(iv) We used the HRM method to identify a number of novel mutations in two target genes, GA20ox1 involved in gibberellin biosynthesis and SbeIIa that plays a role in the determination of starch quality. For the latter target we were assisted by Ms. E. Botticella, a visiting research student from the University of Tuscia. The mutations identified included stop codons, which are likely null mutations, as well as amino acid substitutions and synonymous (silent) mutations. Comparisons with Cel1-based TILLING were favourable: in our hands, the HRM method has a lower proportion of false negatives, identifying new mutations in targets that had previously been screened by the former method. Early results suggested that HRM results included a larger proportion of false positives (identified by subsequent sequencing), but experience in identifying characteristic curves of mutant amplicons in the melting profiles has reduced this to an acceptable level.
(v) These mutations will be used to assess the roles of GA20ox1 and SbeIIa in plant growth and the starch biosynthesis, respectively. In addition, both genes have considerable potential for crop improvement, in the control of plant stature and pre-harvest sprouting (for GA20ox1) and starch quality for food and industrial uses (for SbeIIa). However, as wheat is hexaploid, characterisation of the phenotypic effects of the mutations will require crossing of plants carrying mutations in the A, B and D genomes, a process that will take a further 2 years before triple homozygotes can be identified.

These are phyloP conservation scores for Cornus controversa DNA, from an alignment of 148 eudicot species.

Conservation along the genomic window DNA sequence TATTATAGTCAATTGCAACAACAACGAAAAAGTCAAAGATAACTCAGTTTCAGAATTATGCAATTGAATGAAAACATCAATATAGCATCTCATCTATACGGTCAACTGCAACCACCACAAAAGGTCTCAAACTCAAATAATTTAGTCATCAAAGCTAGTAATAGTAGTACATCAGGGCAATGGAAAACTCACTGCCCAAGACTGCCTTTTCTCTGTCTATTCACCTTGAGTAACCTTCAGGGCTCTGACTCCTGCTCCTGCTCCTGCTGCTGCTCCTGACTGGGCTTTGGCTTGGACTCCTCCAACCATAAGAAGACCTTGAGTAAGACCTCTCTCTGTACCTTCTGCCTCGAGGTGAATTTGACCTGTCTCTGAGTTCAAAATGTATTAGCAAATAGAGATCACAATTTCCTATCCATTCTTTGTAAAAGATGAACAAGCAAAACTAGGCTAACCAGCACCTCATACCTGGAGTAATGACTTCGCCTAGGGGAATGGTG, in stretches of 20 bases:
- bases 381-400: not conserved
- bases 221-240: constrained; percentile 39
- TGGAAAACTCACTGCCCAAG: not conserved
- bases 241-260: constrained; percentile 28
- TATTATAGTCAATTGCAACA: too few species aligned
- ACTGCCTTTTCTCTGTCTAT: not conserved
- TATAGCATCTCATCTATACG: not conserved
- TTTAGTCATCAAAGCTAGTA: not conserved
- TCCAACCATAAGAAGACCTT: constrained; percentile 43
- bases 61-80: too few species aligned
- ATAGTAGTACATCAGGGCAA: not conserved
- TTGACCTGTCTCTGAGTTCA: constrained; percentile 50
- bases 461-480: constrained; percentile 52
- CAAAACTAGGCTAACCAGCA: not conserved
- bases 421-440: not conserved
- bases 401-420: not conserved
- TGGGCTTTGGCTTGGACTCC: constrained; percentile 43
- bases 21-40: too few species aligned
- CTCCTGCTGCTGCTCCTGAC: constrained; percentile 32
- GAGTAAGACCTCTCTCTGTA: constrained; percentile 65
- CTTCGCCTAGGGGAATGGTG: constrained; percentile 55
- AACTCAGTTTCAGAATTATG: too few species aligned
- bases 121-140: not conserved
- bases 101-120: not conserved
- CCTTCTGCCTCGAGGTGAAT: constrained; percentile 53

Exploitation Route The method developed in this project has been used successfully by ourselves and our collaborators to develop novel alleles of several important wheat genes, which are being introduced into commercial varieties.
Sectors Agriculture, Food and Drink

 
Description BBSRC BBR: Provision of TILLING resources and platforms in wheat.
Amount £176,902 (GBP)
Funding ID BB/I000607/1 
Organisation Biotechnology and Biological Sciences Research Council (BBSRC)